Help Your Loved One Stay Drug Free

July 6, 2007 by  
Filed under ADDICTION

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By Michael Russell

Drug or alcohol addiction is a sneaky disease. It keeps you believing that everything is under control and it all depends on your will whether you want to quit or not, but in reality it doesn’t work that way. An abuser who keeps thinking that “its no big deal” and “everything is under control” is in a state of denial. This can keep a person in the cycle of addiction for years.

Once the addict comes to term with his addiction and recognizes that a problem does exist, you can help the person stay on the road to recovery.

It is likely that most of the abuser’s friends and acquaintances also drink or do drugs. When already recovering from addiction, the person may face the biggest problem of sobriety, the loneliness of not having friends to talk to and deal with. To avoid this, be available to your loved one who is becoming clean and sober. Let the person feel that you are available to talk with and are interested to listen to his stories, so that he may not feel alone and without friends.

Many drug addicts and alcoholics become sedentary as a consequence of their addiction. You can encourage your loved one to stay physically healthy by engaging in a worthwhile exercise routine. He can take a walk, jog, ride a bike and play tennis or badminton. You can be his exercise buddy so that he will be encouraged to continue the healthy habit. Exercise will make him clear his mind of drugs and at the same time it releases endorphins that make a person feel good. This are the body’s own “feel good” chemicals.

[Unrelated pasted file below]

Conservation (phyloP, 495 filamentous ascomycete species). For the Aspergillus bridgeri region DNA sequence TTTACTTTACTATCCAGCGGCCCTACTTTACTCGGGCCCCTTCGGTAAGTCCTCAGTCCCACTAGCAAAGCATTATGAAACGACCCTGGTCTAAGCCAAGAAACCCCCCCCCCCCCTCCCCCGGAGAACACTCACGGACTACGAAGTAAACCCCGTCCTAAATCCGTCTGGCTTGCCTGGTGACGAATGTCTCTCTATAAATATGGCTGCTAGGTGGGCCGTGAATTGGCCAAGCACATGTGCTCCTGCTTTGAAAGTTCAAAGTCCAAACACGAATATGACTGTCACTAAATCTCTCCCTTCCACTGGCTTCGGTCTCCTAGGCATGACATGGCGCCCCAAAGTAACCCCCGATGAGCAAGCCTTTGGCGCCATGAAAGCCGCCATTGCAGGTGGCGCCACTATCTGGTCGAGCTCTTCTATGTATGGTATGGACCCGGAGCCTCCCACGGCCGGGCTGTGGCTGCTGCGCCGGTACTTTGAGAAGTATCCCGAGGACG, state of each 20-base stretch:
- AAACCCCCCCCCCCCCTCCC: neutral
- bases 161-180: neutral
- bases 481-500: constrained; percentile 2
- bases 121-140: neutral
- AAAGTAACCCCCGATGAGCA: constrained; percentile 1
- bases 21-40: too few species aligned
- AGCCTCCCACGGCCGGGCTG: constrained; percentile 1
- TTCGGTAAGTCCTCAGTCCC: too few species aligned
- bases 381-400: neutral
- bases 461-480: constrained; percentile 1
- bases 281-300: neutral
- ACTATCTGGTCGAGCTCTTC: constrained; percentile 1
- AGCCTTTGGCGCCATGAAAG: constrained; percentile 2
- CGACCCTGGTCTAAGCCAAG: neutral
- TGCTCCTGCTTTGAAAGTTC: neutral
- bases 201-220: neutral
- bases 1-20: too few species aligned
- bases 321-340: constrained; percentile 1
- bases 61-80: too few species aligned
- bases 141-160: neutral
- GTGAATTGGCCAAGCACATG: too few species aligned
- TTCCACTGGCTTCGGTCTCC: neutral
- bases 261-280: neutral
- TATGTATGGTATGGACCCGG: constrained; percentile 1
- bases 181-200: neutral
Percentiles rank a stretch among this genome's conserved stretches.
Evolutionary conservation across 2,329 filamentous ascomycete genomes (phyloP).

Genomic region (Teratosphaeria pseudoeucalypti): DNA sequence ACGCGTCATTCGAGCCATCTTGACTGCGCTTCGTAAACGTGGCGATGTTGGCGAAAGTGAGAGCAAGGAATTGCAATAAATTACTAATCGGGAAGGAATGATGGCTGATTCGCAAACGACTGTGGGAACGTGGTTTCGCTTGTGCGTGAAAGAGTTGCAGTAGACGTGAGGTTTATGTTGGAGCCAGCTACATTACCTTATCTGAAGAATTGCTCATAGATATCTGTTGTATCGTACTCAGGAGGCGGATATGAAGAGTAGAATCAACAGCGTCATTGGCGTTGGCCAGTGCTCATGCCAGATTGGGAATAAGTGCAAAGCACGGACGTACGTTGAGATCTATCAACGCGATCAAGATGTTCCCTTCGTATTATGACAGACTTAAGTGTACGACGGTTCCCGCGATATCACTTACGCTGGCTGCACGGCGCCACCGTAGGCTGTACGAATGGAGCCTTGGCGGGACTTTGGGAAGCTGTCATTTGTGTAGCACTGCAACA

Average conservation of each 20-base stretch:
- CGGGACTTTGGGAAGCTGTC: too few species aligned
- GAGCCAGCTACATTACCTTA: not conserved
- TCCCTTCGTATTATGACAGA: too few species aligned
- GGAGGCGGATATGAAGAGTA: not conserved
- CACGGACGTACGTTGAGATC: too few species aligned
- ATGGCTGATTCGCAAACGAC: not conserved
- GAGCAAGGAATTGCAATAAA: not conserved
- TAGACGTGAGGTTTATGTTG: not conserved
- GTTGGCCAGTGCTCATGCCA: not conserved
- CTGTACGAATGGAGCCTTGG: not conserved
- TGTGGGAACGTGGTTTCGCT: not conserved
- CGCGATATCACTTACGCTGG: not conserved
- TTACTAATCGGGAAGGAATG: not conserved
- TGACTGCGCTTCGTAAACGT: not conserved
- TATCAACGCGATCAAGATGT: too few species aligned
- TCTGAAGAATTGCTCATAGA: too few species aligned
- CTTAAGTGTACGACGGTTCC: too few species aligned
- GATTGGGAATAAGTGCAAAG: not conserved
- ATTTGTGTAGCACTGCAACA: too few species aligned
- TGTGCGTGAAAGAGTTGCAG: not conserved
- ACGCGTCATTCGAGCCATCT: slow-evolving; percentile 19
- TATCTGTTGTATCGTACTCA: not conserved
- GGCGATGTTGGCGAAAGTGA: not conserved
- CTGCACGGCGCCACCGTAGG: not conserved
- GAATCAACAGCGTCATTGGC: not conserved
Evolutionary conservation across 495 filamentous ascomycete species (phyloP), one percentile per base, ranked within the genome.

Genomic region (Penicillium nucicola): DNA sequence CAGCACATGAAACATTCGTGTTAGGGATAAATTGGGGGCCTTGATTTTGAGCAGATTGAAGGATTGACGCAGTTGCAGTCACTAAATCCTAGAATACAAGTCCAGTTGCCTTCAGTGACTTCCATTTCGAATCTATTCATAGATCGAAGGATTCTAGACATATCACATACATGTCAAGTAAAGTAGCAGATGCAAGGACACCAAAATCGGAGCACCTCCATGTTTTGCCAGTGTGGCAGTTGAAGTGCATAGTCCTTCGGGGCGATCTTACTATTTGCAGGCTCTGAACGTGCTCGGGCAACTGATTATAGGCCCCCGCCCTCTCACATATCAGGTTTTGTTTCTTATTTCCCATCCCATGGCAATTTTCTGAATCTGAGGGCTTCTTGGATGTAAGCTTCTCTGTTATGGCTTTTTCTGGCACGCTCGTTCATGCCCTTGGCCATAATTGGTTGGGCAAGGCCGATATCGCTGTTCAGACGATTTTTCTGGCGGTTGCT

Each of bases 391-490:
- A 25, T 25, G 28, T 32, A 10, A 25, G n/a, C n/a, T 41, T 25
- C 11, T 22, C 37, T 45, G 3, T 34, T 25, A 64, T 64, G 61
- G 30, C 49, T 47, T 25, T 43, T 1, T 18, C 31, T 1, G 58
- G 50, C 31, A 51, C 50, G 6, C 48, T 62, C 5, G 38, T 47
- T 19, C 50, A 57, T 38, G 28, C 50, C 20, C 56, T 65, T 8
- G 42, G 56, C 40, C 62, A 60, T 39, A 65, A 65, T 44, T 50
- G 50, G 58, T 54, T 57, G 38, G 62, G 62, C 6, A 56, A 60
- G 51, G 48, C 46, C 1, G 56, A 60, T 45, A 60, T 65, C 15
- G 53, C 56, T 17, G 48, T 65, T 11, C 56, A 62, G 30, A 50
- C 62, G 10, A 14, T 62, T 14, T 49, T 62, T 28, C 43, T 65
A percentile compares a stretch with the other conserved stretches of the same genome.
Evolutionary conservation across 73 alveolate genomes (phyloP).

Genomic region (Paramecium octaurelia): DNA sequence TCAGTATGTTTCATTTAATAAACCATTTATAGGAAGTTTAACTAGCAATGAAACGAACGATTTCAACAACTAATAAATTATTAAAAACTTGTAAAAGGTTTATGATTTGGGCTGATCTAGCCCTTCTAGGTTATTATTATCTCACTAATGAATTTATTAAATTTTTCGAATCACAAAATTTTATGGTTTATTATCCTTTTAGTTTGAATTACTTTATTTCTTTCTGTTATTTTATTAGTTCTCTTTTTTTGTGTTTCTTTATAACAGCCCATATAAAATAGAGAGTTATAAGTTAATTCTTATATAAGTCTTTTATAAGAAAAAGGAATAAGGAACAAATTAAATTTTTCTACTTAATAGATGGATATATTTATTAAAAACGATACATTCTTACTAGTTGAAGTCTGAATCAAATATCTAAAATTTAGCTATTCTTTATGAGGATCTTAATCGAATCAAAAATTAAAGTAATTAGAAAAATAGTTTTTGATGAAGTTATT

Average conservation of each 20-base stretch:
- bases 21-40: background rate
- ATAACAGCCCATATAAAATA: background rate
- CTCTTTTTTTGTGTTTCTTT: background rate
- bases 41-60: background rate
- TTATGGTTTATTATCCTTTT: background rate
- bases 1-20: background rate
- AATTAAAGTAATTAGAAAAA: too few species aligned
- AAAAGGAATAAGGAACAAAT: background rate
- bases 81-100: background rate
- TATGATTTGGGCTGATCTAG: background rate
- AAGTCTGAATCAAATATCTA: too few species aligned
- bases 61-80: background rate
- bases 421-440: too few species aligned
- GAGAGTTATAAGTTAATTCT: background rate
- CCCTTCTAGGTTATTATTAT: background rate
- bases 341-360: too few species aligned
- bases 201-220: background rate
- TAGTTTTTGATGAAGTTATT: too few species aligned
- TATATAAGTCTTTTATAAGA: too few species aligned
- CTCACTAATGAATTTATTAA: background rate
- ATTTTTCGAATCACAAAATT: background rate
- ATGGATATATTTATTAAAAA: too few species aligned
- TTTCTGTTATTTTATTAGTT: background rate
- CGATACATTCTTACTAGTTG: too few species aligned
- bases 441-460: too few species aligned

If your loved one needs to attend support groups, offer to go with him. The first few meetings of these support groups can sometimes be too intimidating for a recovering substance dependent. Be there to support him and show him that you care and all you yearn for is his full recovery. This will enable him to gather enough courage to continue attending these support groups for his own betterment.

Help your loved one tackle difficult situations without resorting to the familiar drug or alcohol support. You may start off with facing easier situations like going to the bar with him without drinking alcohol and only taking soda or any non-alcoholic beverages. A wide range of emotions are usually expected from somebody who has been addicted to drugs or alcohol for many years. Often, the reason for taking drugs or alcohol is the person’s inability to face painful feelings like sadness and anger. Once an addict is back to sobriety, he may feel these old feelings coming back and may find it difficult to face these old enemies without drugs. Be a good listener. He may also be remorseful of his actions in the past as a consequence of his addiction. Allow him to talk to you and let him feel comfortable doing it. Do not argue with him. Let his words and sentiments flow. Never judge him or his actions. Show your concern and let him know that you will always be there to listen to him and you can be a shoulder he can cry on.

Michael Russell Your Independent guide to Addictions

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NOTE: The contents in this blog are for informational purposes only, and should not be construed as medical advice, diagnosis, treatment or a substitute for professional care. Always seek the advice of your physician or other qualified health professional before making changes to any existing treatment or program. Some of the information presented in this blog may already be out of date.

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